Attorney General Jeff Sessions defends Trump criticism of judges

Attorney General Jeff Sessions on Friday defended President Trump's criticism of the judges on the 9th Circuit Court of Appeals.

"It's right for the president, as he's done historically over the centuries, to express opinions about judicial opinions. They have a lifetime appointment. Their pay can't be cut and their decisions can be commented on. And the one that he criticized, I think, was wrong," Sessions said in an interview on "CBS This Morning."

Sessions said that the "greatest threat to the independence of the judiciary is if judges become more political and people cease to believe they're deciding opinions based on law and facts."

Asked if that's what he believes about the 9th Circuit, Sessions said, "I'm worried about it."

Mr. Trump tweeted Wednesday about a judge's decision to temporarily block his executive order on sanctuary cities, pointing the finger at the 9th Circuit -- but it was a U.S. District Court judge that issued the preliminary injunction. If the administration appeals that decision, it would go to the 9th Circuit.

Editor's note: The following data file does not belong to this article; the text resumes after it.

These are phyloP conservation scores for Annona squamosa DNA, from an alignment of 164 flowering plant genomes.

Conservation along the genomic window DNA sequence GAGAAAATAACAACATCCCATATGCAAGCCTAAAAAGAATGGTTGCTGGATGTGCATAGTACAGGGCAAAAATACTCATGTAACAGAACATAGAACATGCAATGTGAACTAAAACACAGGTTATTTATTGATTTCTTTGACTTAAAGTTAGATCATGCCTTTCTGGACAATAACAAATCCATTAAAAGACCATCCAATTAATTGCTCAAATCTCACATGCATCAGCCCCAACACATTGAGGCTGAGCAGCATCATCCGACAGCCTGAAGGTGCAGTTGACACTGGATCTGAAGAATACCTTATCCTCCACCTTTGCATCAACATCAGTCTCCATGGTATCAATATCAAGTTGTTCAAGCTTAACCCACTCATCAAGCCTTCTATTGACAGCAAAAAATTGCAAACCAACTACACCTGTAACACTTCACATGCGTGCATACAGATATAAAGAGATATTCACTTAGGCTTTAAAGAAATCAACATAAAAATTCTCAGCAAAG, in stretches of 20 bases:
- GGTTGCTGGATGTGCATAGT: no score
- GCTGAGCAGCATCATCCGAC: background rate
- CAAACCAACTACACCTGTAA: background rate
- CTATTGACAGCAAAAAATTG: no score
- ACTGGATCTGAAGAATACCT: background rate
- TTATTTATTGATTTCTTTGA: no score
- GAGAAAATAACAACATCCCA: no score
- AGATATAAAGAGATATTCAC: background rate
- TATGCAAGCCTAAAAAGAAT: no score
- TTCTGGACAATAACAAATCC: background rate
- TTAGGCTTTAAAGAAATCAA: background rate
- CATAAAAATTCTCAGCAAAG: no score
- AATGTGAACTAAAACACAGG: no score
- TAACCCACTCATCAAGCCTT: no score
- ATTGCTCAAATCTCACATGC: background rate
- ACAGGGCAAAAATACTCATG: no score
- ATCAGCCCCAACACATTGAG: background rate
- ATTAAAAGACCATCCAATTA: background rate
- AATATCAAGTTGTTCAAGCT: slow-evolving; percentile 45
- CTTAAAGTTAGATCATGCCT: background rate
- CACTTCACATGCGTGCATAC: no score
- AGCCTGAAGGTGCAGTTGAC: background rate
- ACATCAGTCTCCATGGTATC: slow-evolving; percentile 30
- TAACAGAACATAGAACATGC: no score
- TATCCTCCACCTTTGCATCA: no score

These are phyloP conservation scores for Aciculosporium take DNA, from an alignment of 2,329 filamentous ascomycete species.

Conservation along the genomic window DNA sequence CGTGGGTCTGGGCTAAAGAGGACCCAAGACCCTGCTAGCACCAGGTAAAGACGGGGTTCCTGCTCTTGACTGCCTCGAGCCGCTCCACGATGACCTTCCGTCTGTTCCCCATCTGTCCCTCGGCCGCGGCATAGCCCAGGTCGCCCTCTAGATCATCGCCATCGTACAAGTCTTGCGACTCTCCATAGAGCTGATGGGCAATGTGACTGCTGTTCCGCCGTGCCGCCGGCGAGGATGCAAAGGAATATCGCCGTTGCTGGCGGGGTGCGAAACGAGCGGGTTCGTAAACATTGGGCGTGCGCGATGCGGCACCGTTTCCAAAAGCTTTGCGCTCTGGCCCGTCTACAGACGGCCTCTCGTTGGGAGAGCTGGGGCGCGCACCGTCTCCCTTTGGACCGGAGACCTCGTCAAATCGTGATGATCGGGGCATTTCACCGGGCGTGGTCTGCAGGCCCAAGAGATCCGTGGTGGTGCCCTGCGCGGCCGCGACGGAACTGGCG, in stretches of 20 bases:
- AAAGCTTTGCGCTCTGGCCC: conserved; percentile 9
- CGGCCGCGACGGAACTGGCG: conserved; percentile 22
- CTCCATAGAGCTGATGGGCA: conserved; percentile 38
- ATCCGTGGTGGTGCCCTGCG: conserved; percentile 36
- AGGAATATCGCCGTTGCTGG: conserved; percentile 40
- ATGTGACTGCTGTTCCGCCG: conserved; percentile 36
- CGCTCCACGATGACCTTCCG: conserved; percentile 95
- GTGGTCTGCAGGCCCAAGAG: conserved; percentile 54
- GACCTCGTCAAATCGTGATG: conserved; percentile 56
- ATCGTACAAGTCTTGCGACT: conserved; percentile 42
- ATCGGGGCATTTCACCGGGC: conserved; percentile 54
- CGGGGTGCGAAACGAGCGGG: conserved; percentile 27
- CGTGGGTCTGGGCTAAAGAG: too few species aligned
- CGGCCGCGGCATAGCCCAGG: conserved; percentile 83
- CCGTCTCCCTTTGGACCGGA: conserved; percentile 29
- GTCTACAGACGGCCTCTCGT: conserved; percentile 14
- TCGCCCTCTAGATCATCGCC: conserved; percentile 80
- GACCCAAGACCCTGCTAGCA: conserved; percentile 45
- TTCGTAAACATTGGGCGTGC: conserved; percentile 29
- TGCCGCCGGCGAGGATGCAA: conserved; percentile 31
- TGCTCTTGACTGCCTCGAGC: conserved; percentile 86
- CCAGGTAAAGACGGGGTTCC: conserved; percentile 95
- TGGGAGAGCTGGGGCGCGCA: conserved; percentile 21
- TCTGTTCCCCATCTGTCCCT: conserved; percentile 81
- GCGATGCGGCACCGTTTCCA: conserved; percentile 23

Sessions also talked about a 77 percent drop in illegal crossings at the U.S. border and despite the success, he still thinks a border wall is necessary.

"We're on the verge of creating what the American people have wanted for 30, 40 years, which is a lawful system of immigration. We admit 1.1 million each year to lawful permanent residence in the United States in an appropriate way. We need to end the illegality," he said.

The White House conceded on its demand to include border wall funding in a government-wide funding package that would last through Sept. 30. Sessions expressed confidence that the GOP-controlled Congress would eventually approve funding for the construction of the wall.

"We'll get funding for the wall. It's important to do so. I would just say that ... we could use some money this year, but it's not critical because this year ends September 30th," he said. "What we need is next year and move forward."

  • Rebecca Shabad

    Rebecca Shabad is a video reporter for CBS News Digital.